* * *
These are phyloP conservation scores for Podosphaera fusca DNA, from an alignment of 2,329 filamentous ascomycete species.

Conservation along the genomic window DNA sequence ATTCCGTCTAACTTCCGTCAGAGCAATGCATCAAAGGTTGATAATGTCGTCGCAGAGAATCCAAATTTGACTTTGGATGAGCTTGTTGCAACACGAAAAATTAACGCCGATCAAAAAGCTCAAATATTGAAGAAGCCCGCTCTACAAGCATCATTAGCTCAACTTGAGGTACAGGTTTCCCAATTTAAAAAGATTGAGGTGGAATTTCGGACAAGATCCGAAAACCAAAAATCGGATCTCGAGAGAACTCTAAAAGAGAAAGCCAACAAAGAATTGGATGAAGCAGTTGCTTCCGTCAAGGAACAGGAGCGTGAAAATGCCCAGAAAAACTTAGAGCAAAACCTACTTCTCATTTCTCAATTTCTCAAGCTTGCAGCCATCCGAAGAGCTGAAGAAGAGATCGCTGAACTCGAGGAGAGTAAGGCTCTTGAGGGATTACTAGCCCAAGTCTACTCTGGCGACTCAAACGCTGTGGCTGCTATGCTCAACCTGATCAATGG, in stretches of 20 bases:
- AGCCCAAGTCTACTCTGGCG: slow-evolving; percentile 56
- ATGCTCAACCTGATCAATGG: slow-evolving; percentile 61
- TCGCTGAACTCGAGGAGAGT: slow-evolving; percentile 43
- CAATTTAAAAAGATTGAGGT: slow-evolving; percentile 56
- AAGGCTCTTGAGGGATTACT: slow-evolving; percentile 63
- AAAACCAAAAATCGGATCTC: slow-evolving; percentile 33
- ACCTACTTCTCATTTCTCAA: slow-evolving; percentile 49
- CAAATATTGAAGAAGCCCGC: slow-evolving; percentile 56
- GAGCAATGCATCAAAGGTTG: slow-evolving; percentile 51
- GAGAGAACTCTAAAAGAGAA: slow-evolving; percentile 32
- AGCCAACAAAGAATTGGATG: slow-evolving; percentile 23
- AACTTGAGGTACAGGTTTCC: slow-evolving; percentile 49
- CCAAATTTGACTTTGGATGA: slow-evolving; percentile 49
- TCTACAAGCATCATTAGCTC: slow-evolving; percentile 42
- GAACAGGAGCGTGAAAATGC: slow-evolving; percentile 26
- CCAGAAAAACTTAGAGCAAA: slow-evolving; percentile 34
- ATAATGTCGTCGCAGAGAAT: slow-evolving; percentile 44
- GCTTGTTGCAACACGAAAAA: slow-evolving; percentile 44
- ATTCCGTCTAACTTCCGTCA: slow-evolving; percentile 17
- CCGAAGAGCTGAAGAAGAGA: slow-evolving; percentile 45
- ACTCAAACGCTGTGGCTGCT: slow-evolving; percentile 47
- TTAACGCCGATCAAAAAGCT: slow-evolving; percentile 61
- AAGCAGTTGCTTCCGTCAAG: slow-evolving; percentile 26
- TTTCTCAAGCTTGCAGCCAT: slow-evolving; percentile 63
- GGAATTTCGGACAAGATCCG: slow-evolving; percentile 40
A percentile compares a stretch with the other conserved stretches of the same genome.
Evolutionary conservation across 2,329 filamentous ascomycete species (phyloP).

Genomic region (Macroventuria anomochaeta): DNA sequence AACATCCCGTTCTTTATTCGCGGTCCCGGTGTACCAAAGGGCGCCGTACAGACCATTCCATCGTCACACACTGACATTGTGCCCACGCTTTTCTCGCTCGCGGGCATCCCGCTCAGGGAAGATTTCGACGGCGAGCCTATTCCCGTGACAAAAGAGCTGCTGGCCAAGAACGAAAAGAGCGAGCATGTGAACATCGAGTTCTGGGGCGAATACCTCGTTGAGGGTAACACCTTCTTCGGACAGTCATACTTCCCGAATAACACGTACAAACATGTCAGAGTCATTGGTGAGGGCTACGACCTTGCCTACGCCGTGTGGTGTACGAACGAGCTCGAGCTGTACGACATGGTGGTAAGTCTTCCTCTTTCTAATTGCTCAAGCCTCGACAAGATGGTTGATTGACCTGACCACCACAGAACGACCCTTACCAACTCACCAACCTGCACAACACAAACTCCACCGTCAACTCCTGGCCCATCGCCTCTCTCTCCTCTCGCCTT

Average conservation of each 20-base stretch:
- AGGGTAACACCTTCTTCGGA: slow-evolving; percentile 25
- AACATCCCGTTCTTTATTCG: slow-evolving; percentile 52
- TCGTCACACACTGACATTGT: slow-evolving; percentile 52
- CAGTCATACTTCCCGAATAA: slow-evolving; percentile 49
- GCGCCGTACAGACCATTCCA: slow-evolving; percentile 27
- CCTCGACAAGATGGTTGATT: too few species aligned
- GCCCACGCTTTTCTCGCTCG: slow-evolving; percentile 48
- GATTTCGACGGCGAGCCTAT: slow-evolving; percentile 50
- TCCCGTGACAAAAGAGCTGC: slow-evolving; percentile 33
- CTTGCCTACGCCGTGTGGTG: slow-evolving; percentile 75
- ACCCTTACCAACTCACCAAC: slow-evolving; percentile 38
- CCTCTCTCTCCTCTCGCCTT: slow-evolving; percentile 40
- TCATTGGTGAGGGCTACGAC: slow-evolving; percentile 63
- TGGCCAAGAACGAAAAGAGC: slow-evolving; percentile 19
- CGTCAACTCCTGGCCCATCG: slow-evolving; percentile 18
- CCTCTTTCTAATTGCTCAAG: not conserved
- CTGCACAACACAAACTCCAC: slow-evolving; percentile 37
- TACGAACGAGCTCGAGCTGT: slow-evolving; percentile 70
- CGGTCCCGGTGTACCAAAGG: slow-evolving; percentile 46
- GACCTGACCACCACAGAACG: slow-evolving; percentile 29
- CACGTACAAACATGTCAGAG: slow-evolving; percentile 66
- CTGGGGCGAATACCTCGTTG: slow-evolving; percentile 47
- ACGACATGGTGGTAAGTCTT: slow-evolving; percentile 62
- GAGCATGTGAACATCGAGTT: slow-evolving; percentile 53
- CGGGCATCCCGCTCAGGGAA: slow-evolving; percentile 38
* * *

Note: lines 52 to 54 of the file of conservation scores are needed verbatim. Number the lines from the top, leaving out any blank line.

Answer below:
- CACGTACAAACATGTCAGAG: slow-evolving; percentile 66
- CTGGGGCGAATACCTCGTTG: slow-evolving; percentile 47
- ACGACATGGTGGTAAGTCTT: slow-evolving; percentile 62